Additionally, I think you're very confused about how a corporation works. Ever heard of a board of directors? Guess who gets to choose those? The shareholders. Shareholders can even sue the board if they feel the board isn't best representing their interests. So the little or no say thing is completely false. Also, the stock market valuation of shares serves as an international lever to punish (or reward) corporations for their actions.

Conceptually, it's no different than a union except that the individuals involved probably have more freedom. :P

Limited liability has absolutely nothing to do with corporate personhood. You can still create a company and limit your financial exposure--the entire purpose of corporations--without requiring the concept of corporate personhood.

Considering I've done investor relations for publicly-held companies I'm going to say that I have a pretty good idea on how corporations work.

Not every board of directors consists of elected members. In fact, a great deal are appointed. By who? The CEO and Chairman (often the same person). Even if the position open and up for election the executives of the company have huge input into who that candidate is, not the investors. And during an election the 100 shares you may vote is completely swamped by the five million shares some fund manager is voting.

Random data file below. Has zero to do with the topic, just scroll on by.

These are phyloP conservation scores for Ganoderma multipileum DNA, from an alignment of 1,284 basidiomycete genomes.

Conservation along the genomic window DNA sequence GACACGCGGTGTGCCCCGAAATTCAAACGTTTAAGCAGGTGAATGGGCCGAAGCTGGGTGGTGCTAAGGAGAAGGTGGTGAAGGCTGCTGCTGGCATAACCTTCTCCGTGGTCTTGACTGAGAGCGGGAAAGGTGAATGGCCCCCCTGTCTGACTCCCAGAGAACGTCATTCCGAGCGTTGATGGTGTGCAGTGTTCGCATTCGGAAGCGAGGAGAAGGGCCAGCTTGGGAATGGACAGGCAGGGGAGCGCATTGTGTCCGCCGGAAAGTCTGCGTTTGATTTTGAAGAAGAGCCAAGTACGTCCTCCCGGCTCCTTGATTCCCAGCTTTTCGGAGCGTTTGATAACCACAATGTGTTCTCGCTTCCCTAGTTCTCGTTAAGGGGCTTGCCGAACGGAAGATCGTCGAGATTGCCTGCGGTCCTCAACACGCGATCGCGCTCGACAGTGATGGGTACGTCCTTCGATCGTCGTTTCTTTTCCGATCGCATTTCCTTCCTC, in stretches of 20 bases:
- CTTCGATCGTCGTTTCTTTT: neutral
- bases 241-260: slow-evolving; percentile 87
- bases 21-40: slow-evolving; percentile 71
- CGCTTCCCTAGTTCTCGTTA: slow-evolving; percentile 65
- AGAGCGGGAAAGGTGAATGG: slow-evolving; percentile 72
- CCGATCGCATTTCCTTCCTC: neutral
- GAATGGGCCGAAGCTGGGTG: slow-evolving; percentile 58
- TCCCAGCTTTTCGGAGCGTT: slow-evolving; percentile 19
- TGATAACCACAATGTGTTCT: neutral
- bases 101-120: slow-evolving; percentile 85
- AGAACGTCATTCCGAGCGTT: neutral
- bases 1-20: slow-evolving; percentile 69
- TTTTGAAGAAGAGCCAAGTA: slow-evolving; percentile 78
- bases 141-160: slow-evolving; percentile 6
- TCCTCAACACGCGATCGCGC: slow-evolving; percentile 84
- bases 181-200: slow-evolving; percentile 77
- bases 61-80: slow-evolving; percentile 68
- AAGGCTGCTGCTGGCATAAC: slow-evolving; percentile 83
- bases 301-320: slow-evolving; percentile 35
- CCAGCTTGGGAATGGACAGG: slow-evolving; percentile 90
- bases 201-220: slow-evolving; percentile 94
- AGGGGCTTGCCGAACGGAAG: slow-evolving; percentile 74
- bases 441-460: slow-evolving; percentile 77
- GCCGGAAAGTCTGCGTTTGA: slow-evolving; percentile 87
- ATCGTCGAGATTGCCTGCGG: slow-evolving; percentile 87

Most Boards aren't truly independent, so its a bit of a stretch to say they represent the interests of shareholders. The members were likely appointed by the CEO so there is a tendency for them not to push too much. This becomes clear if you've ever sat in on a Board meeting. It's basically just a day where the management team showers the members with PowerPoints and spreadsheets that all say how awesome things are going and what a bang up job they're doing. If the management team hit their Street number that quarter and look on track for the current quarter than the Board could really care less what was happening day to day. If the company missed their numbers the execs will blame it on the economy ("no one could have expected it") and tell the Board how many people they're laying off to re-align costs.